Versatility of pork knuckles on show

By Shelley Shan  /  Staff reporter

Mon, Aug 12, 2013 - Page 3

People interested in the history of Taiwanese braised pork knuckles may find it enlightening to visit an exhibition at Taipei Main Station that opened yesterday.

The exhibition forms part of the Taiwan International Pork Knuckle Festival, and visitors can learn about the history of eating and cooking pork knuckles, different recipes for pork knuckle as well as Taiwanese proverbs relating to pork knuckles.

The exhibition offers guided tours in English and in Chinese and is scheduled to end on Saturday.

Council of Agriculture Minister Chen Bao-ji (陳保基) was one of the dignitaries invited to attend the opening ceremony. He said that Taiwanese braised pork knuckles is a very special dish for the national cuisine.

“People may think that pork knuckles might be too greasy, but they can be cooked in ways that make them delicious to eat,” Chen said, adding that the dish is also rich in collagen.

Chen hails from Chaojhou Township (潮州) in Pingtung County, which is right next to Wanluan Township (萬巒) a place renowned for its braised pork knuckles.

Chen added that there would be a culinary competition in Pingtung County on Oct. 1, in which chefs from Europe and Southeast Asian countries are set to create dishes using fresh pork knuckles.

“We hope that the competition will help promote the use of pork knuckles in international markets, especially those countries with large Chinese communities” he said.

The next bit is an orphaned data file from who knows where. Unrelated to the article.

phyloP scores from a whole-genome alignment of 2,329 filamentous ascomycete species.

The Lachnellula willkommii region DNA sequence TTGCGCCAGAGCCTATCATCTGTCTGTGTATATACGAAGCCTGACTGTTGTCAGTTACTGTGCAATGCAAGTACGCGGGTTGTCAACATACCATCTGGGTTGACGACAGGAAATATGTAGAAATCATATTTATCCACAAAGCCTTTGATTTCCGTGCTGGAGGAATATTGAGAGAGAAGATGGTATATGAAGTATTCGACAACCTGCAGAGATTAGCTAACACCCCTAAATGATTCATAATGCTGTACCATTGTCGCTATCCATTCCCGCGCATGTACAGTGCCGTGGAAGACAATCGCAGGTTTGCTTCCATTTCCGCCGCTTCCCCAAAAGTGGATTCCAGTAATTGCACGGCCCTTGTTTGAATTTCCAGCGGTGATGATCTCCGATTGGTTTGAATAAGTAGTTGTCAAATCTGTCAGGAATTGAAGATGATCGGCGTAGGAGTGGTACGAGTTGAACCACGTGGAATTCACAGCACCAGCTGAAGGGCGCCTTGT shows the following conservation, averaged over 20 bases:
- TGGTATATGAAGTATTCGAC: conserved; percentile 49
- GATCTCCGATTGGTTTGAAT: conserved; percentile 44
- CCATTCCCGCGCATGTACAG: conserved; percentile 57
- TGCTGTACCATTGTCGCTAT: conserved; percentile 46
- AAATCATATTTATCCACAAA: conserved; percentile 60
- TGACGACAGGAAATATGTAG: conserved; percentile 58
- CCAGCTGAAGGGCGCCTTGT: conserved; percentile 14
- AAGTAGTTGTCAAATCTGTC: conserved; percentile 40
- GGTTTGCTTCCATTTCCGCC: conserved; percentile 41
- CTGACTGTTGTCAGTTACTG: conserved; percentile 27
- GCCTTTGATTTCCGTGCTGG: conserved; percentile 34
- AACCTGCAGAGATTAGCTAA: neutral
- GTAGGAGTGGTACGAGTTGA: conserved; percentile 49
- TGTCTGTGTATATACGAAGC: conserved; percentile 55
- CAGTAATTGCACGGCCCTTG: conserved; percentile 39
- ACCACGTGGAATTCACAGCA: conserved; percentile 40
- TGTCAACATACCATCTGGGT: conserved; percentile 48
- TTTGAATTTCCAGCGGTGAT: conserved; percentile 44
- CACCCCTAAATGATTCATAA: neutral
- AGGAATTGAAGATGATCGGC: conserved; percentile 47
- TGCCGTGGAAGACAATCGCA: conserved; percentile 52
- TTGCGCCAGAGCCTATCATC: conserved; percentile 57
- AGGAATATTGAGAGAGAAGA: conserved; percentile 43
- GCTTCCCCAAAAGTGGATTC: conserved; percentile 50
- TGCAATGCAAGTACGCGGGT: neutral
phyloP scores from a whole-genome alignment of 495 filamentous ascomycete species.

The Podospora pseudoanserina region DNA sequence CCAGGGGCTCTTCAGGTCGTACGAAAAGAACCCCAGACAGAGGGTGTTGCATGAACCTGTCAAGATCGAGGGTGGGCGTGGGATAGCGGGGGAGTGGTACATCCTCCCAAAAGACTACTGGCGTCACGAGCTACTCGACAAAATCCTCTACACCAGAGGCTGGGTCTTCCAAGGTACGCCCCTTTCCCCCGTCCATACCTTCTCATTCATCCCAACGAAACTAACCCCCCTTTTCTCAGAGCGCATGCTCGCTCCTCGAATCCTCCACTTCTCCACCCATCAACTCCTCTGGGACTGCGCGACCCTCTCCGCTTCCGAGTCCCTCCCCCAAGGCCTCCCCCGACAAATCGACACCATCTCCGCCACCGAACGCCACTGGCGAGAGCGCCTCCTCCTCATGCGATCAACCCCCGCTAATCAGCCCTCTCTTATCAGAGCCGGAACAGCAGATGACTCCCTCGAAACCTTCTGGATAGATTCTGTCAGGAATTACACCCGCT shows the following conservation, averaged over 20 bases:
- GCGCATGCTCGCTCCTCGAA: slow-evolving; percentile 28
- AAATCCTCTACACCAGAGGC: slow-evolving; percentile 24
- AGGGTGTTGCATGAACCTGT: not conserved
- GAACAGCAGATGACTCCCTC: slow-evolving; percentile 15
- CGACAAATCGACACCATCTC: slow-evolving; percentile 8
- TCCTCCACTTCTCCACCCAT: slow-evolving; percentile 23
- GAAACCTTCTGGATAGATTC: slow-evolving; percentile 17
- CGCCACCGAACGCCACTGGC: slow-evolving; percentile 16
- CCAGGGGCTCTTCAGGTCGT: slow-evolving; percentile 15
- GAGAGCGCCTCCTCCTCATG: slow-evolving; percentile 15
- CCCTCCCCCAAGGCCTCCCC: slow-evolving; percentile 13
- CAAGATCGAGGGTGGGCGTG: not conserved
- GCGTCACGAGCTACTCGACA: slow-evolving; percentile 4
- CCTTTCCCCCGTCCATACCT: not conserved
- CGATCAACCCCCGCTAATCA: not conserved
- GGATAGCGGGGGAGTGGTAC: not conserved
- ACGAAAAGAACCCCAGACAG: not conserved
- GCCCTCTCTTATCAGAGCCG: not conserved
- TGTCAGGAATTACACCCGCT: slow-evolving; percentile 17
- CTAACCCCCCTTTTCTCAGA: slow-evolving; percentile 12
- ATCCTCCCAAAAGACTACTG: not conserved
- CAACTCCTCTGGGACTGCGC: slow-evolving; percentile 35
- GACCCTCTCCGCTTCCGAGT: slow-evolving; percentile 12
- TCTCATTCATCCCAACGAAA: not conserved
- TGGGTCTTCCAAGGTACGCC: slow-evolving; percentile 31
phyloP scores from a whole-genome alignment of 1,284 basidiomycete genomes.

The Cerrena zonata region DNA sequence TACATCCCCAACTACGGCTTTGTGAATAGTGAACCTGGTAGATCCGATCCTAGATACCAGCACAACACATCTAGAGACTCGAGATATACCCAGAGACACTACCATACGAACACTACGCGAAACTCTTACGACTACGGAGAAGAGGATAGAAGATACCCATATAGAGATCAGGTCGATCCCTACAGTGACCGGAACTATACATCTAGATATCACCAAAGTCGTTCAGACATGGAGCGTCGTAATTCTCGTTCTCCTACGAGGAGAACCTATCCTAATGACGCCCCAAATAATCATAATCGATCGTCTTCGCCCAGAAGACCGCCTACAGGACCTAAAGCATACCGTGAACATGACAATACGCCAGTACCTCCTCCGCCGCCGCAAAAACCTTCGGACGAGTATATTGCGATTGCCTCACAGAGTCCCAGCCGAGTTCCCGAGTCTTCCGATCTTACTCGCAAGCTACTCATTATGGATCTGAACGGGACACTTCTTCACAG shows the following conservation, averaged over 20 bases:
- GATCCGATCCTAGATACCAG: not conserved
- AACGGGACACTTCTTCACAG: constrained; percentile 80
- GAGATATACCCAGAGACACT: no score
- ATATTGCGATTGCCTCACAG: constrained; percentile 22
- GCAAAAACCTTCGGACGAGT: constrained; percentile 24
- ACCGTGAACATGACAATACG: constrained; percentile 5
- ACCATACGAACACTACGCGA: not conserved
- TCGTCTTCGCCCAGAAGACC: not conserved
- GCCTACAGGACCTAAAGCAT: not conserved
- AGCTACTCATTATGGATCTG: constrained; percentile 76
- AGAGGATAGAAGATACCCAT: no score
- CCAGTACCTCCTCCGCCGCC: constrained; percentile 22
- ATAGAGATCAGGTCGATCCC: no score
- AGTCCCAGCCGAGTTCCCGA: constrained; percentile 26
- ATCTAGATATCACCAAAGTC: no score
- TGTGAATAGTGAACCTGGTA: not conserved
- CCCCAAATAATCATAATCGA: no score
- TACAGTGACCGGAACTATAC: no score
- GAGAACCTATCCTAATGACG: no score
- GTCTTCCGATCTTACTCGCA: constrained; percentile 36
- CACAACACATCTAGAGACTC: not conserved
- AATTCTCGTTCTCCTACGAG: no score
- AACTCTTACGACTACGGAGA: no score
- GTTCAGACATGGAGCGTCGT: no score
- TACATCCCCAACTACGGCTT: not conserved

“We hope that braised pork knuckle dishes can become famous around the world, just like South Korea’s kimchi or miso soup from Japan,” he said.

Statistics from the council show that the annual output value of the nation’s hog farming industry is about NT$65 billion (US$2.17 billion).

The Taiwan Agriculture and Fisheries Logistics Association, which organized the festival, said that many Taiwanese eat dishes featuring pork knuckle on a variety of different occasions.

Some people eat noodles with braised pork knuckles when trying to get rid of bad luck. The same dish can also be served on birthdays, as a way of wishing for good luck and longevity, it said.

According to the association, Chinese and German cuisine are best known for dishes using pork knuckles. While many Chinese prefer to braise the knuckles to make the skin and meat soft and chewy, German dishes often include baking the knuckles until the skin is crispy and the meat is tender.

Some women in South Korea and Hong Kong are also said to eat pork knuckles after giving birth to restore their energy levels, it said.